Part of the challenge is having no real idea how one part of the floor configuration and plumbing relate to rooms, walls and piping in other parts of the same floor. Peering through a breadloaf sized hole near the ceiling where heat and water supply pipes come out, I could see a drain pipe a couple of yards down the line in the other section of the floor. I was also blasted by a steady river flow of badbad smell. Lots of measuring and running back and forth between different sections of the house got me to the point where I had some idea where the wall was that enclosed the drains.

That was as good as it got. I went to bed baffled and discouraged. None of it made any sense. The smell seemed to be coming from everywhere and nowhere. The places where it was the worst had no openings from which the foul spirit could emerge.

This morning I decided that exploratory surgery in the ceiling of the other section was the only option. I measured and cut out a section where the drain I'd seen from the ceiling of the other room was supposed to be. Using a mirror and a squirt bottle of soap suds gave me the posture of a guy who had a clue, but yielded nothing else.

In for a penny, in for a pound. I decided to open up another part of the ceiling and got a stronger smell. I cut one more section and out fell the answer to our 3 winters of suffering. An orphaned vent pipe hung open to the world spewing nastiness. At my feet was a plug intended for use when pressure testing new plumbing. It must have fallen out years ago. Why the thing wasn't capped properly I can't imagine.

The problem was ultimately found on the furthest side of the house from where the smell seemed to be the worst. The corridor in the ceiling somehow carried the smell to the other end of the floor due to the furnace running and the woodstove sucking air into that end of the house.  Possibly.

2018 should smell better here. The gas creature is back in its lagoon where it belongs.

Sunday, July 16, 2017

Auto Detailing, Matinicus Style

Go ahead, reach for the jelly bean
When my family and I first moved to the island, on the very first ferry trip with our stuff, I brought my car. I was told told, 'you don't want that out here, it won't last.' 'That' was my gray 1989 Mazda 626, then a tender 17 years old. The car lasted about eight more years, which is six and a half more than most of the macho-man pickup trucks out here.

Vehicles, especially pickup trucks are inadvertently engineered to dissolve in our bracing mix of air and salt and humidity. The Mazda's advantage was that it had a single body instead of a cab and pickup bed, which tend to part company after enough years in refreshing salt air.

Most of us have at least one more vehicle than is operable at any one time. Cars and trucks break down and are difficult to schedule for repairs. Sometimes they just get left out of current rotation because the other one is better. Tires and batteries then go flat, things rust, shrubs take over.

The Mazda was still commissioned but not on active duty for a couple of years when I decided to fire it up. The exhaust system was left in pieces around the island years before, so the little car could be heard from some distance. It was a happy thing to have it running again, if only briefly.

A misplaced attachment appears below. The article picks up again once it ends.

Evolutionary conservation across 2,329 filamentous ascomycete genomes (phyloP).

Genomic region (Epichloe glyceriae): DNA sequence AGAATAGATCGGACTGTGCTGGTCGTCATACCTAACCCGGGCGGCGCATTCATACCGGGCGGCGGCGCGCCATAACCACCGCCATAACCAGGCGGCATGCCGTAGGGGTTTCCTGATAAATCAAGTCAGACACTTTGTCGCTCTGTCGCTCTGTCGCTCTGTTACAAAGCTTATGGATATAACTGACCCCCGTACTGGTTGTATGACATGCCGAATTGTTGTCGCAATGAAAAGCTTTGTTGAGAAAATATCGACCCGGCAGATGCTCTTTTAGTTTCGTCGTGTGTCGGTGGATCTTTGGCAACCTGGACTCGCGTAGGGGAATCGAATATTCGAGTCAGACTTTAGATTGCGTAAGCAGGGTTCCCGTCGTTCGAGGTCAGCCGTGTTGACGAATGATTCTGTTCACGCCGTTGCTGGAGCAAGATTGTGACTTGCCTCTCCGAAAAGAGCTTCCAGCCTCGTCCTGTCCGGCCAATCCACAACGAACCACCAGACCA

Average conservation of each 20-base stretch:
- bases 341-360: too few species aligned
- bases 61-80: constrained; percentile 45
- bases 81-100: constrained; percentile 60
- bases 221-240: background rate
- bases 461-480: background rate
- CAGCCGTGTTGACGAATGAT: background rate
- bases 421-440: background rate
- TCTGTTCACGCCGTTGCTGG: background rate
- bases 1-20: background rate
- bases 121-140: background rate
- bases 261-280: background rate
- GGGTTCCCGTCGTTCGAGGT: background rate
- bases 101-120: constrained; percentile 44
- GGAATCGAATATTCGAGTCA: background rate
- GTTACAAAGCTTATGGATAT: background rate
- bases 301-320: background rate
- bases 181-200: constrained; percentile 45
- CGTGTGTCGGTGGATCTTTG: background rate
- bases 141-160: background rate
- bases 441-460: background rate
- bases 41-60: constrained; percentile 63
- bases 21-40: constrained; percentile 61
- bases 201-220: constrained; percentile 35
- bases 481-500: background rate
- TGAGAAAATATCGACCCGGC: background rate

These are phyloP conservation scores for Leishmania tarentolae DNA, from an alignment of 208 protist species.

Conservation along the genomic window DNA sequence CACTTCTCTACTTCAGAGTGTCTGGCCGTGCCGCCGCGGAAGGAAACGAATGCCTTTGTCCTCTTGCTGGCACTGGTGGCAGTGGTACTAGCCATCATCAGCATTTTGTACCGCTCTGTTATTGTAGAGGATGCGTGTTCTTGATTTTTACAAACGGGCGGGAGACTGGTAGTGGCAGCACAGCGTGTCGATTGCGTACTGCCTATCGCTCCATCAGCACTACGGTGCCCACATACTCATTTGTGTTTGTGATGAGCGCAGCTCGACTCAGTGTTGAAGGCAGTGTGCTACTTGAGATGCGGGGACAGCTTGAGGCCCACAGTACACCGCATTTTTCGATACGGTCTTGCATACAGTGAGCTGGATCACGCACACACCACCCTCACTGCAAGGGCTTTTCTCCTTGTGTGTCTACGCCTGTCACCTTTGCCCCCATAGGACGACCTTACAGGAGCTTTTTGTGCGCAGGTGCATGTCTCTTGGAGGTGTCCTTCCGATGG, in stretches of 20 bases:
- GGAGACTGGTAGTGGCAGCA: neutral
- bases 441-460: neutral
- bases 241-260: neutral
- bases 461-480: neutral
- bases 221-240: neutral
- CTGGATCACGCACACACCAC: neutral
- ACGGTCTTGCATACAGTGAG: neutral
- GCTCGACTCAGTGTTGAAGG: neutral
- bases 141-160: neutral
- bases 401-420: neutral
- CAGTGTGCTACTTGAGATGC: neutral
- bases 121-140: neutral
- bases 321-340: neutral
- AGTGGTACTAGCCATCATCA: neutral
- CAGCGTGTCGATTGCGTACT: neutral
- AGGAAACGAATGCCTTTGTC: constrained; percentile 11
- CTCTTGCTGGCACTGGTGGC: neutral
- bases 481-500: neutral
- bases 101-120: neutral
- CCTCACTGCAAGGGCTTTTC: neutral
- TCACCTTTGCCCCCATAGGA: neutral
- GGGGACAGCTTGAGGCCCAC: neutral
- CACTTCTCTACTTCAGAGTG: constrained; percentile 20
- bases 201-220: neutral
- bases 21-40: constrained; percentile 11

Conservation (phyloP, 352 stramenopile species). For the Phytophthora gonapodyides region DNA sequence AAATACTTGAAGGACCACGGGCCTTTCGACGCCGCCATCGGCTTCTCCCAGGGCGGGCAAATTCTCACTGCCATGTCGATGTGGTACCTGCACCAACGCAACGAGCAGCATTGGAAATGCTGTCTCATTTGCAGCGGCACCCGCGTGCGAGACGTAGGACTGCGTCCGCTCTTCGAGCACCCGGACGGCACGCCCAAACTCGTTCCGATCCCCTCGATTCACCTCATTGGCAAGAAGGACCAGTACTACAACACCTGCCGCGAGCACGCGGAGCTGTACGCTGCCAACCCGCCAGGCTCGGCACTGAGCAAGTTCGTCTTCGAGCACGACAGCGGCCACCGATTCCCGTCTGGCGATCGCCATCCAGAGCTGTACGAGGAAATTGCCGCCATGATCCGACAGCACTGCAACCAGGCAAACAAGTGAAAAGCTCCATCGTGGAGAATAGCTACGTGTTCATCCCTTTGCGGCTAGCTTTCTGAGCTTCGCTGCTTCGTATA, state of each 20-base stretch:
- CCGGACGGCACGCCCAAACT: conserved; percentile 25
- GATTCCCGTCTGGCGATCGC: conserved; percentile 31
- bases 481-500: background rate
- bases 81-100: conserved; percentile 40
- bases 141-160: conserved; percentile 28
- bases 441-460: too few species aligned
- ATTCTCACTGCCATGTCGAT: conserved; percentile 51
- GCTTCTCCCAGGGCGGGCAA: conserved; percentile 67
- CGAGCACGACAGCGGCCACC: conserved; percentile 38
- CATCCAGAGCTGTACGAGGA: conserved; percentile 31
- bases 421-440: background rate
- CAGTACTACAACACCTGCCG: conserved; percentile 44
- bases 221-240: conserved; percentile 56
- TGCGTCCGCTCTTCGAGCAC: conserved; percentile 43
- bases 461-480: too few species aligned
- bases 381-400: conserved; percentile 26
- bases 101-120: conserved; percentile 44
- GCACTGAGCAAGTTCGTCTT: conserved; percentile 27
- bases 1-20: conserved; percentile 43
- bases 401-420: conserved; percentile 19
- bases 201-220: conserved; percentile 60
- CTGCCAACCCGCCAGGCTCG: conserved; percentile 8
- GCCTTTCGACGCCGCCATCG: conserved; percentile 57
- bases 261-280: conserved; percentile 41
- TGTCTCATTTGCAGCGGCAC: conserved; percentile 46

A couple of days later, as I returned up Carrie's Hill from the harbor, old 626 seemed a little crooked, the body not pointing in the true direction of travel. A slight correction turned into a more dramatic misalignment as now I was really pointed a different direction than I was moving. So it went, this way and that way and not this way and not that way til I got to the driveway. The passenger's side rear wheel and whatever frame pieces held it in place had let go. I couldn't see a way to hank it back together with potwarp and so had exhausted my menu of solutions.

626 hobbled onto the ferry thanks to Nick Philbrook, highly skilled in such maneuvers. Since I paid $1,500 for it, drove it on the highway for a year or so and then had some good years here, I guess I made out well.

***

Humble vehicles work for me. My S-10 pickup is as style free as it is reliable. No hoisted up shocks or deerjacking light rack on top. No radiator grill with teeth or predator shaped eye holes. Just a cab and bed an a seemingly flawless engine at age 27.

The S-10 has been the dormant vehicle for a couple of years, cultivating berry canes and collecting a thick coat of dust in the interior as it sat by the road with the driver's window left open. That window typically stays open because it's easier to reach in and open the door than to crawl in from the passenger's side where the outside handle works.

I figured S-10 shouldn't sit too long and made a couple of attempts to revive. I figured out that it needed a new battery after which installation it fired up immediately. The engine sounded as smooth and hearty as new.

I decided to gild the lily and clean up the interior a bit.  There was no Armor-All involved, which wouldn't have helped much with the one dormant and one active wasp starter nest. The dormant one was poised on the opener of the glove box, and the active one I discovered in the gas filler compartment.

The cab had several years' worth of bits and pieces of things left in the cab and across the dash. I saved two items- one very weathered stuffed bunny (see above) and a small plastic disc from a music box found on a beach here and remembered from my childhood in Bowdoinham. The broken dandelion digger, stray computer mouse, a footwell full of change most of which I had lost to Tom and Rick and Steve at poker, a roll of blue crepe paper well past its festive days and bits of seaglass all were recycled or put away.

Tuesday, July 4, 2017